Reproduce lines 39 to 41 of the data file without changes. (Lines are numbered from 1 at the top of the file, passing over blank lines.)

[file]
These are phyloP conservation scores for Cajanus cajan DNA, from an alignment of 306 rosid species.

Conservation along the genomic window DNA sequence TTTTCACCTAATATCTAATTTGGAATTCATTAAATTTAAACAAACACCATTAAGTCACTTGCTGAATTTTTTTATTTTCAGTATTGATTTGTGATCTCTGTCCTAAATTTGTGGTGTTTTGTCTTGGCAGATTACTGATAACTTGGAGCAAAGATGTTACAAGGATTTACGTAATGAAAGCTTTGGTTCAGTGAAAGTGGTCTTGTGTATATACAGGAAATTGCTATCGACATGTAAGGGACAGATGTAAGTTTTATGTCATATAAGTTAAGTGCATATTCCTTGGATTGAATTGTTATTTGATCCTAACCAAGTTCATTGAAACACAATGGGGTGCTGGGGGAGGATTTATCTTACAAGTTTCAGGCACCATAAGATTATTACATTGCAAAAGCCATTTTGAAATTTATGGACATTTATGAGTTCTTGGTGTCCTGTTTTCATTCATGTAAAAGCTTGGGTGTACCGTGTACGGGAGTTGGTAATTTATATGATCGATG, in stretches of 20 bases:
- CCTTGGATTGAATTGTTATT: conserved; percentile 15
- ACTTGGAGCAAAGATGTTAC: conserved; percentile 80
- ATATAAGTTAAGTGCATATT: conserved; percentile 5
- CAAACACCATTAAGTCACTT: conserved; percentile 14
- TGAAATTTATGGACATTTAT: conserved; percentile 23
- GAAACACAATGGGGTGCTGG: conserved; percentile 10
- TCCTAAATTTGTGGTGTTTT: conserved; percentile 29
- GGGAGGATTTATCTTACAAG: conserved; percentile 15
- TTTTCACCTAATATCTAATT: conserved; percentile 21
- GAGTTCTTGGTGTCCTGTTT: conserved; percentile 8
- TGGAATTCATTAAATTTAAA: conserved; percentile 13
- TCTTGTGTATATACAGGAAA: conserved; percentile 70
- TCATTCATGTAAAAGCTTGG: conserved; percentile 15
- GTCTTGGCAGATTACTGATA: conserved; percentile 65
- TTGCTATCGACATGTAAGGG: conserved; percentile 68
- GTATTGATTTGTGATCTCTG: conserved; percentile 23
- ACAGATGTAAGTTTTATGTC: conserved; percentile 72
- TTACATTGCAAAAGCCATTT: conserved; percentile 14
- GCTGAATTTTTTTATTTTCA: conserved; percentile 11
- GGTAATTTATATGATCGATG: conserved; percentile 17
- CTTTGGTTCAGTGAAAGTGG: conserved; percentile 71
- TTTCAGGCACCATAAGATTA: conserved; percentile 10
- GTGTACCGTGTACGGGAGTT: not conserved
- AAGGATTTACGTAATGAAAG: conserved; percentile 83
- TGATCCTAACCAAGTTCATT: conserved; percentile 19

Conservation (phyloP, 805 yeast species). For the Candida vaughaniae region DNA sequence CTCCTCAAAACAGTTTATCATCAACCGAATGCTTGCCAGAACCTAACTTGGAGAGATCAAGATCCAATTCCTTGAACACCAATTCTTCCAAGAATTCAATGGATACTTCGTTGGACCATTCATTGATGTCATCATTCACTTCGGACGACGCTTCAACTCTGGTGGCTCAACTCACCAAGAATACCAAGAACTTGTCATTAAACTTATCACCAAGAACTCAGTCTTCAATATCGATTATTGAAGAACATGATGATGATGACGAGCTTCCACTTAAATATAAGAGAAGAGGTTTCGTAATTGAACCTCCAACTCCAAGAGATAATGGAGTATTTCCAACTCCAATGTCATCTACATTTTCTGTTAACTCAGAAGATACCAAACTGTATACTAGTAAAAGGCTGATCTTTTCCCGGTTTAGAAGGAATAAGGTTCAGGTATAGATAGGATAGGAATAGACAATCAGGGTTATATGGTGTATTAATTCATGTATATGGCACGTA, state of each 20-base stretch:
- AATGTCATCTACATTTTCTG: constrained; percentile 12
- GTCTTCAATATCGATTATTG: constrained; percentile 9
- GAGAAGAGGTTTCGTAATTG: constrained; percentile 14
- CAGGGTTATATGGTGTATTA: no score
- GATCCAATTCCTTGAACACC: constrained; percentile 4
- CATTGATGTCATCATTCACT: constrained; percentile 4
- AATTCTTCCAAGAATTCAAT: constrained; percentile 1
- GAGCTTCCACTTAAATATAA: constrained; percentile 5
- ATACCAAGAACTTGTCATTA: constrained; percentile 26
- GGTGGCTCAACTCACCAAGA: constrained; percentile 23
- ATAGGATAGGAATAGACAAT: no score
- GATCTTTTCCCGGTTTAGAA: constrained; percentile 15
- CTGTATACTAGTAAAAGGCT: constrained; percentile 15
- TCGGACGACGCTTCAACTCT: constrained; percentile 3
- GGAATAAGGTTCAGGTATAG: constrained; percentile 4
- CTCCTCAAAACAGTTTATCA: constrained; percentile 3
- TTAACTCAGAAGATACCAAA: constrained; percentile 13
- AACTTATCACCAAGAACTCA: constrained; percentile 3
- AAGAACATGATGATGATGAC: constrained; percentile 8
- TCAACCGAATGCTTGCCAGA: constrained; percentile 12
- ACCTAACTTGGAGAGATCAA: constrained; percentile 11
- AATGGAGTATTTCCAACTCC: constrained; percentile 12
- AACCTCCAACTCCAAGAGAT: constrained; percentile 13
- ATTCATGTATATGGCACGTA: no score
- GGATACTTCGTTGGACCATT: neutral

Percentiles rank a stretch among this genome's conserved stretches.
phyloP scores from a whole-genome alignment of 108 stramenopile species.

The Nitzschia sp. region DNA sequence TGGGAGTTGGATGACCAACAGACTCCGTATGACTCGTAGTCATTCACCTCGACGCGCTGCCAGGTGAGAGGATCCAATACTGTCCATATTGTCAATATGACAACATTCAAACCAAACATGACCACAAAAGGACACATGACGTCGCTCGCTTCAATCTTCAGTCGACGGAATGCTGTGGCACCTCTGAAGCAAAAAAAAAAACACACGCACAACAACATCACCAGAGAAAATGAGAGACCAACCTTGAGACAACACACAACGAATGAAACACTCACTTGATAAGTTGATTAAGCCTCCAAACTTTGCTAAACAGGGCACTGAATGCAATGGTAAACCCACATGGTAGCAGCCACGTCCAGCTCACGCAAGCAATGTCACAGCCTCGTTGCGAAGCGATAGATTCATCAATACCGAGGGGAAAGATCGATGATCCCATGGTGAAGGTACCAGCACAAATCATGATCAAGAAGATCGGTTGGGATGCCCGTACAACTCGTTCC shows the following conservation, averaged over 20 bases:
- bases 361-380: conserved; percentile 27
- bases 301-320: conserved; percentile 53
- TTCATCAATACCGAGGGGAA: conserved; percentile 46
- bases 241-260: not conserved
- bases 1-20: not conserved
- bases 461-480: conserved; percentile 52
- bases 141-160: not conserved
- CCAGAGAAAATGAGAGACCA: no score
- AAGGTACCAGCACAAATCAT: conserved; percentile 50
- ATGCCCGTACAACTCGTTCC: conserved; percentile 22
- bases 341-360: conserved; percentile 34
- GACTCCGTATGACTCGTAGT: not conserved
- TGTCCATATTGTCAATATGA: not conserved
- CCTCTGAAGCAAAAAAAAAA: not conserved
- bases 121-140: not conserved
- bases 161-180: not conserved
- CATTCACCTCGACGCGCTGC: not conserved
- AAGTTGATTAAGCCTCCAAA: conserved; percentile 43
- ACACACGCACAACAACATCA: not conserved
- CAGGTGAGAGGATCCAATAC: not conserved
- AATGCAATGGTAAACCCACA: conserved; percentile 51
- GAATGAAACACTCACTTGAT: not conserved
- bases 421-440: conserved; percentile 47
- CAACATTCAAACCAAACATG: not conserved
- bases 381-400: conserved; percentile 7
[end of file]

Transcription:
- ATAGGATAGGAATAGACAAT: no score
- GATCTTTTCCCGGTTTAGAA: constrained; percentile 15
- CTGTATACTAGTAAAAGGCT: constrained; percentile 15